# Relationship between PP and PH

Toda's theorem says that $PH \subset P^{PP}$. Does this imply any relationship between $PH$ and $PP$ that does not involve oracles? Does it imply either that $PH \subset PP$ or that $PP \subset PH$? Is it known or conjectured whether either of those hold?

• The result is only ​ $PH\subseteq P^{PP}$ . ​ ​ ​ If that was known to be strict, then we'd know ​ PP $\not\subseteq$ PH . ​ ​ ​ You might be interested in the other part of Toda's theorem, which is that ​ PH $\subseteq$ BP$\oplus$P . ​ ​ ​ ​ ​ ​ ​ ​ – user12859 Aug 22 '16 at 7:35
• @RickyDemer So you are saying that none of these possibilities has been ruled out: (a) $PH = PP$, (b) $PH \subset PP$, (c) $PP \subset PH$, or (d) $PH$ and $PP$ are incomparable? Is one of these four possibilities generally believed to be the case? – tparker Aug 22 '16 at 8:33
• Yes; PP is not even known to differ from rational-uniform NC$^1$. ​ No, although (a) would imply that PH collapses, since PP has a complete problem. ​ ​ ​ ​ – user12859 Aug 22 '16 at 8:55
• @D.W. Sorry, I think I'm misusing the word "relativization." I just mean that does $PH \subset P^{PP}$ imply any inclusion relationship between $PH$ and $PP$ themselves, not between any complexity class relative to any kind of oracle. In other words, does it imply any relation that can be written without superscripts? I'm not referring to the specific proof technique known as relativization, but just to the general concept of a complexity class being relative to an oracle machine. – tparker Aug 23 '16 at 23:57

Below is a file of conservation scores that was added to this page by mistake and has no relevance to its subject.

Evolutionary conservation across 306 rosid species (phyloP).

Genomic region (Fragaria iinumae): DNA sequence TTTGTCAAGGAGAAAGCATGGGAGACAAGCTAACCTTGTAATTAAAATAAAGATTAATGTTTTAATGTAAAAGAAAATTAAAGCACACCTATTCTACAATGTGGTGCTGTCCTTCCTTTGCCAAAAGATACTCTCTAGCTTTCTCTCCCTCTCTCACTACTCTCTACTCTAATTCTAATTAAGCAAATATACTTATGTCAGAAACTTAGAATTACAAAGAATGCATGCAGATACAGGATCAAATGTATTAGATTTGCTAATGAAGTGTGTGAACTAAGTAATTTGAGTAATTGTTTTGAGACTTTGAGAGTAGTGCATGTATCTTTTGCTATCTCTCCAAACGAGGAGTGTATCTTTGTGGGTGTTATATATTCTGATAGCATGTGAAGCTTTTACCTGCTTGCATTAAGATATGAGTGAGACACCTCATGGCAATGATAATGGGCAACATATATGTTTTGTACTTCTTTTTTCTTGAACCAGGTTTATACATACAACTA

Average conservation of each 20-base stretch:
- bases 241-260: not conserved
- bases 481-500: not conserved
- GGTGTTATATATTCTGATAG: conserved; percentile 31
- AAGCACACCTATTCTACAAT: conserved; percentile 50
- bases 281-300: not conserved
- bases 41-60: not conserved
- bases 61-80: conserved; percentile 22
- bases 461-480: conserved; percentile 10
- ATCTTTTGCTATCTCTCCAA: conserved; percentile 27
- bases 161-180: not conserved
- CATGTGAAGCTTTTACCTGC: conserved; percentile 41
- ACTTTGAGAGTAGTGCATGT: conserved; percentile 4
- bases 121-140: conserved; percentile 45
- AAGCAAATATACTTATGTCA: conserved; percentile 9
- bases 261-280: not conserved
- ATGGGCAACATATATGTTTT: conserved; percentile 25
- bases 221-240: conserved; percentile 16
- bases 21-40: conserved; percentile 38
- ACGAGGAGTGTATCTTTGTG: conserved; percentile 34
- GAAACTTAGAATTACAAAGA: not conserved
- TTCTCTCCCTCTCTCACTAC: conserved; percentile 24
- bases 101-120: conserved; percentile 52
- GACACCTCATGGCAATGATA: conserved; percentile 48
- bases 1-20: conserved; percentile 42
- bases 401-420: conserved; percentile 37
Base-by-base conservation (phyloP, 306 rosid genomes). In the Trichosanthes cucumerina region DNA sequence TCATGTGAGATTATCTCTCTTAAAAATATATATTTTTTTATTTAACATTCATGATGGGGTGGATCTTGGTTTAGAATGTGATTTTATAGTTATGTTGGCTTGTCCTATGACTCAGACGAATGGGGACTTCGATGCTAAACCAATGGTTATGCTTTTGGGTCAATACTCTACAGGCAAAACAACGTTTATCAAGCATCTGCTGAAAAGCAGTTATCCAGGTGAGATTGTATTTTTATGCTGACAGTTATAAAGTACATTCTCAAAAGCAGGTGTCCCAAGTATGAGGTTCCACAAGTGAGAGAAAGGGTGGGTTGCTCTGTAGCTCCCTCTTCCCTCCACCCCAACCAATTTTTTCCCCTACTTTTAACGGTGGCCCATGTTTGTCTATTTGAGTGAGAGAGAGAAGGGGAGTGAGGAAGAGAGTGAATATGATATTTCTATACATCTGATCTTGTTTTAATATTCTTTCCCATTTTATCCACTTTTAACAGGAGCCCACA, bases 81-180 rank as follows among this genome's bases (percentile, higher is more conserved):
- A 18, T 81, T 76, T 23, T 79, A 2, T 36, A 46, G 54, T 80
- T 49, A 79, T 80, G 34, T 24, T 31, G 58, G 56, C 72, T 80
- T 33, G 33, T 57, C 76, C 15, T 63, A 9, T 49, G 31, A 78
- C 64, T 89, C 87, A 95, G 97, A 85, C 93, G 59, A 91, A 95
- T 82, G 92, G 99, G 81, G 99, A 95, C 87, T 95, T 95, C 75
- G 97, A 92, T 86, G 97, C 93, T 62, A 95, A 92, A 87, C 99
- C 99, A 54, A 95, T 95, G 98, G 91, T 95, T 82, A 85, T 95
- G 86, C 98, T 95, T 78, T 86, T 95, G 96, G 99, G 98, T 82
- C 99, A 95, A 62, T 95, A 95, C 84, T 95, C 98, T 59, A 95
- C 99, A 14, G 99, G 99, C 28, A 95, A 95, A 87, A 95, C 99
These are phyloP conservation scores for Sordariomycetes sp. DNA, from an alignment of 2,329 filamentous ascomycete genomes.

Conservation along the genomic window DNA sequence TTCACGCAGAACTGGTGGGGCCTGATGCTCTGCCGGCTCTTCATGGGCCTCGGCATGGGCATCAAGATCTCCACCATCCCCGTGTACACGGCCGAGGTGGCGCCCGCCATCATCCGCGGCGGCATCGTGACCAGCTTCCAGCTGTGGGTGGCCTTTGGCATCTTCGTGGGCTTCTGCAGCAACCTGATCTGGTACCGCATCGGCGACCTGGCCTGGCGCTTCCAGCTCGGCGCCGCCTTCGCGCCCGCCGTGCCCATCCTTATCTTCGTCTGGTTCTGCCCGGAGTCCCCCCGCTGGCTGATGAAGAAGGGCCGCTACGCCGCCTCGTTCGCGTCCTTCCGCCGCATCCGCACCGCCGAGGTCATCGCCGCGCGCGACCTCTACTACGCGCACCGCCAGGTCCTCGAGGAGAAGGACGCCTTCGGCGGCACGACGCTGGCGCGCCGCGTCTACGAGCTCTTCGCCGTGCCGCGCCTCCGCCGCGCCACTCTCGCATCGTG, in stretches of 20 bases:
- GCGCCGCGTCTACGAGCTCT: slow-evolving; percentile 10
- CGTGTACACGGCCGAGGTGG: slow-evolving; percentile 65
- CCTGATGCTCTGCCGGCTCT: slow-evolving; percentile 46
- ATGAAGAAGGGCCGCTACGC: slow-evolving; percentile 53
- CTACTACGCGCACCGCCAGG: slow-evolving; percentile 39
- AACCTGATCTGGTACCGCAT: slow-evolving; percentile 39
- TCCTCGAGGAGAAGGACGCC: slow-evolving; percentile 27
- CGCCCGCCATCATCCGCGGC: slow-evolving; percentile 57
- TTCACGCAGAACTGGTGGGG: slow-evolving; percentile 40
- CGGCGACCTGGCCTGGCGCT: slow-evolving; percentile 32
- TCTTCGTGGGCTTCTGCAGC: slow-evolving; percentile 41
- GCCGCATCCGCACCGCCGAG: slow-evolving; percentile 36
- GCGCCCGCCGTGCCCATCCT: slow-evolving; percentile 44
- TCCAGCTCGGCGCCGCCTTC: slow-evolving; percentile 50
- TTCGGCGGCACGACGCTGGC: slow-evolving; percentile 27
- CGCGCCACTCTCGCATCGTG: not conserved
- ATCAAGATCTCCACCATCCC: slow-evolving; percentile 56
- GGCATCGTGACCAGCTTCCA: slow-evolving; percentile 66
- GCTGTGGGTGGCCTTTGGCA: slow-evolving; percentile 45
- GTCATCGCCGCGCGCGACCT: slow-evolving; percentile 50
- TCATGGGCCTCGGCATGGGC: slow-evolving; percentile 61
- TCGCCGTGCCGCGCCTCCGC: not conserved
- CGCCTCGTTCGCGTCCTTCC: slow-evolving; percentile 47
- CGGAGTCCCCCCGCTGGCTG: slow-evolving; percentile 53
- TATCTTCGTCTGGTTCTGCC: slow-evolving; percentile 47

• Check whether my edit accurately captures what you had in mind. – D.W. Aug 24 '16 at 0:06

## 1 Answer

No, it's not known whether $PH \subset PP$, and it's not known whether $PP \subset PH$. Neither of those is implied by Toda'a theorem.

This blog article cites a paper by Beigel giving some weak evidence to suspect that $PH \not\subset PP$ (that $PH$ is not contained in $PP$). Please be warned that this is very weak evidence and doesn't really prove anything. The result says that there's a relativized world where $P^{NP}$ is not contained in $PP$. It follows that there's a relativized world where $PH$ is not contained in $PP$. This might suggest the conjecture that $PH \not\subset PP$. Or, at least, it suggests that proving $PH \subset PP$ might require special proof techniques (non-relativizing proof techniques; and most, but not all, known proof techniques do relativize).